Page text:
Safety Tips for Taking Your Dog To The Beach

Avatar for donnaldy59
iVillage Member
Registered: 11-19-2001
Safety Tips for Taking Your Dog To The Beach
Sun, 05-12-2013 - 9:57pm

Sorry for the late post - major problems logging in which I'm sure you are all experiencing!

I don't live anywhere where there is a beach except maybe lakeside but I don't go to the lakes.  Anyway, I thought I would post this article on beach safety for those of you who are lucky enough to have beaches to take your dogs to or are visiting someplace that has a beach!

Those hot and sunny summer days are right on the horizon. In just a few weeks many of us will be heading out to the seashore to soak up rays and take refreshingly cool dips. But humans are not the only ones longing to escape the “dog days” of summer. 

A growing number of beaches now allow well-behaved canines. Since dogs have a blast rolling in the sand and playing in the waves, consider taking your best fur-friend with you on your outing.

So you and your dog can spend a safe and enjoyable day at the shore, here are some great tips for canine guardians from veterinarian Dr. Liz Hanson, a small animal practioner at Corona Del Mar Animal Hospital in Orange County, California.

·       Most importantly, keep your dog hydrated. The rule of thumb is about one ounce of water per day for each pound of body weight; so a 15 pound dog would require 15 ounces of water per day. But when your dog is especially active, or if the weather is exceedingly hot, this number increases. Since dogs often have so much fun at the beach they forget to take a break and can become overly hot, tired and thirsty. So it is important to carry a water bottle and portable water bowl to frequently offer your pet a drink.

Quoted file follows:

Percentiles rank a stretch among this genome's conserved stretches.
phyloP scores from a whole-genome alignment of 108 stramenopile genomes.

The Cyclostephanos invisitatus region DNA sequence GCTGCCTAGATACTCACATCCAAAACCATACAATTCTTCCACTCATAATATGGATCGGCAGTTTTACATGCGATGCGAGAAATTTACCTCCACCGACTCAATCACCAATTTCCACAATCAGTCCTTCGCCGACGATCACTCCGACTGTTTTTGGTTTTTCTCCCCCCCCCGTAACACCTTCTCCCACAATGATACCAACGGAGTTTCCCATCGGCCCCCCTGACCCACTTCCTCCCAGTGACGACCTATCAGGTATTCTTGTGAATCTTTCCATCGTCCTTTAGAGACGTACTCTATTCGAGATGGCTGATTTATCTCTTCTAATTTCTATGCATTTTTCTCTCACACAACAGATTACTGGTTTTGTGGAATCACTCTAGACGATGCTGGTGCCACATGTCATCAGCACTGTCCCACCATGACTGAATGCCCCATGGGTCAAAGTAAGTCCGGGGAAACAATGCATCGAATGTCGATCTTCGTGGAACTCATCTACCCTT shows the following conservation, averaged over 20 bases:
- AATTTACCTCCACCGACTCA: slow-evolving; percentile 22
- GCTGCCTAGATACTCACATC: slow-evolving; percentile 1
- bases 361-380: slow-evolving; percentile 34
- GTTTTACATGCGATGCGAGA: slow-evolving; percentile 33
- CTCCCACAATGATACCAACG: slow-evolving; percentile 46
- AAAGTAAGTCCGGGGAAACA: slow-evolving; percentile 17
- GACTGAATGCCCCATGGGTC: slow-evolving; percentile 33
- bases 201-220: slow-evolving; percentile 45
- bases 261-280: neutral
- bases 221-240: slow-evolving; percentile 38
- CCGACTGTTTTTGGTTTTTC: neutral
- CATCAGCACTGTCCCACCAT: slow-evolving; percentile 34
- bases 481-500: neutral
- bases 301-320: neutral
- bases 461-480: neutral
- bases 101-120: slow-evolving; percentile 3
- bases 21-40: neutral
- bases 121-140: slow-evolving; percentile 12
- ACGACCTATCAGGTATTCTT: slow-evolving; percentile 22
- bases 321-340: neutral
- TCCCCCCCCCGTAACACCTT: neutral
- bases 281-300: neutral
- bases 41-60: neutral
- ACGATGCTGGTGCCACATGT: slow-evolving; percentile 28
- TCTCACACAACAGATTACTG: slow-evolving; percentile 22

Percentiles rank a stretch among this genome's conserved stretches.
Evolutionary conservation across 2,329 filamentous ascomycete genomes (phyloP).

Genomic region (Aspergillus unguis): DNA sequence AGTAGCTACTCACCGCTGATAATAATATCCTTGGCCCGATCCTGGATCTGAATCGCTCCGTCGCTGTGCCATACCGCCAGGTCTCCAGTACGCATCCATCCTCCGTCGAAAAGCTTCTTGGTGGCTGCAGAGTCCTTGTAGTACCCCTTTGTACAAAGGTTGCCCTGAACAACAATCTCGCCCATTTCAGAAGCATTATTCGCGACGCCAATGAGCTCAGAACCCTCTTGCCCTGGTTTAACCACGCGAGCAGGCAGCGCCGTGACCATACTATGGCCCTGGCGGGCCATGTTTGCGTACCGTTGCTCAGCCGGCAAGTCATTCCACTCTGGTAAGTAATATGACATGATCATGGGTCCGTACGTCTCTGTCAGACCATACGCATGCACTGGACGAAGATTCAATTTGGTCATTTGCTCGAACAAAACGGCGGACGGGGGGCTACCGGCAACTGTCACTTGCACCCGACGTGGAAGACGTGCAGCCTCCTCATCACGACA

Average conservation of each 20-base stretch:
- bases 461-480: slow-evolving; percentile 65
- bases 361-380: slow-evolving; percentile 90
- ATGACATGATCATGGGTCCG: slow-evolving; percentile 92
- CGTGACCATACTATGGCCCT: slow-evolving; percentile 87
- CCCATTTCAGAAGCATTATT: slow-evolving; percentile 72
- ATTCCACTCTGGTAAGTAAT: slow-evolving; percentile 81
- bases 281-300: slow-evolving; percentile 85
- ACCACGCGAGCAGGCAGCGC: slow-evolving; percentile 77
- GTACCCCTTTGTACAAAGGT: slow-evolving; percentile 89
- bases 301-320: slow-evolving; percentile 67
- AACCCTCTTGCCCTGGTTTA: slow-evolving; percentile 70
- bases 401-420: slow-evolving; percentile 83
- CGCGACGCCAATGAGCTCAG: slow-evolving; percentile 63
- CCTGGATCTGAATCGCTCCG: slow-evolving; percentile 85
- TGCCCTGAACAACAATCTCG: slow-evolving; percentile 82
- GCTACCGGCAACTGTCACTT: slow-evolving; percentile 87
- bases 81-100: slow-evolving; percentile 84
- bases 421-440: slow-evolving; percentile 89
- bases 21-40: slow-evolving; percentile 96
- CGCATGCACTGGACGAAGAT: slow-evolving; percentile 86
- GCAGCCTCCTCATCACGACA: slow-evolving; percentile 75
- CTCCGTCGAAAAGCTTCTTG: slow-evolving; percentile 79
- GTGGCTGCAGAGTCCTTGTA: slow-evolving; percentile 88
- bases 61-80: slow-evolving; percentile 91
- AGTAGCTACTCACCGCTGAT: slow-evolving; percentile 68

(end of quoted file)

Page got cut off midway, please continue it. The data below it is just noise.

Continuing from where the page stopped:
·       Be conscious of signs of heat stroke: In dogs, the first signs of heat stroke frequently include heavy panting and difficulty breathing (especially in short-nosed breeds such as pugs and bulldogs). After that, symptoms can include vomiting, thick saliva, mucous membranes and a bright red tongue. More serious symptoms are collapse and disorientation. If you notice these signs, immediately take measures to cool down your dog. Move your dog into an air-conditioned building. Since heat stroke can lead to serious issues such as seizures and kidney failure, take your dog to a vet as quickly as possible.

·       Protect your dog from harmful sun exposure: Dogs with short and predominantly white fur are at greater risk for sunburn. Since without sun protection, skin cancer and solar dermatitis can result, prevent sunburn by applying a sunscreen (that doesn’t contain PABA), with a rating of  SPF 15  or higher to the tips of the ears, bridge of the nose, groin area, underbelly and other areas in which the thinner skin is exposed to the sun. If your dog gets sunburned, wipe off the burned areas with witch hazel, and give a cool water bath with baking soda. Then apply 100 percent aloe vera gel to the burn.

·       Prevent fleas and ticks: At the beach, it’s especially important to protect your dog from fleas and ticks. Dog fleas can lay eggs and multiply in these sandy and warm environments. Prior to your outing, be sure to treat your dog with a vet-grade flea treatment that kills adult fleas, larvae and eggs. Affordable and effective brands such as VetGuard by VetIQ  and can conveniently be found at local retailers such as Wal-Mart and Costco.


Avatar for terreinarkansas
iVillage Member
Registered: 10-05-2000
Mon, 05-13-2013 - 10:59am

We go to the beach every summer but where we stay dogs aren't allowed on the beach ever! ;-(